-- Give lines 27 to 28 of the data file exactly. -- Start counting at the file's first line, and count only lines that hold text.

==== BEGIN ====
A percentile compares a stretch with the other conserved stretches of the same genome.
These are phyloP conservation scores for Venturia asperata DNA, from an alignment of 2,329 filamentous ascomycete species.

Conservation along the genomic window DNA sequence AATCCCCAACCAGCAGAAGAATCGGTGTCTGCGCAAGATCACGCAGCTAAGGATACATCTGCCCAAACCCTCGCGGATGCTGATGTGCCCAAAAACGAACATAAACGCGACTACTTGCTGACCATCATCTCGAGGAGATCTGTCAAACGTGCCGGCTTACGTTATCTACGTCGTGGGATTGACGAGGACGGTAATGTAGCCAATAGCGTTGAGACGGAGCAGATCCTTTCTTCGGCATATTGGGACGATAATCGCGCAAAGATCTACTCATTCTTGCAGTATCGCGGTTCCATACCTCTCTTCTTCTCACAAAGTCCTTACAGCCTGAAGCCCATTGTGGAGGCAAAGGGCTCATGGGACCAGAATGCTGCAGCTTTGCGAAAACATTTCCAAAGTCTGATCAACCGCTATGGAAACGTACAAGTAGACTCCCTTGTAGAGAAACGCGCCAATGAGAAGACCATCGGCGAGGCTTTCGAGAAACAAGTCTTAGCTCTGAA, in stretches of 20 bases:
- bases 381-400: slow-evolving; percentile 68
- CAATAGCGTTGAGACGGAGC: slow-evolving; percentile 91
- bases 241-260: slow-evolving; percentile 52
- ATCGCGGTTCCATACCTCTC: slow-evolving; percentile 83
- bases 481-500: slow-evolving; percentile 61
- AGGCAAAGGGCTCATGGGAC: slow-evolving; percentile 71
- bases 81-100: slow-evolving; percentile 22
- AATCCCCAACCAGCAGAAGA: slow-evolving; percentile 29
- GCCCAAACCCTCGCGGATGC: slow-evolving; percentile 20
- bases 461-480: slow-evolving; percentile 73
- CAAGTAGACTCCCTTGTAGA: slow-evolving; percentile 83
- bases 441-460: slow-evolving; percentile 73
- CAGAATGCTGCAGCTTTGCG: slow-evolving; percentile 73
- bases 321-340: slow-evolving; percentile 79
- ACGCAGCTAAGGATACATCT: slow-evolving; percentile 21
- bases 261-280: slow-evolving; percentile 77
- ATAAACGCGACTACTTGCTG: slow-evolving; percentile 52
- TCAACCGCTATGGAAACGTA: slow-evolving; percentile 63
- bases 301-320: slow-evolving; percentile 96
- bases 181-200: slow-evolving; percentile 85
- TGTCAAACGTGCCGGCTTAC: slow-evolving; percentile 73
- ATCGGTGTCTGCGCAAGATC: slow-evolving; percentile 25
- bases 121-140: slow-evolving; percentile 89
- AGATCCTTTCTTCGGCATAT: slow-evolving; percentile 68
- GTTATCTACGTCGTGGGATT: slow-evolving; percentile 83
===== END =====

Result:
- AGATCCTTTCTTCGGCATAT: slow-evolving; percentile 68
- GTTATCTACGTCGTGGGATT: slow-evolving; percentile 83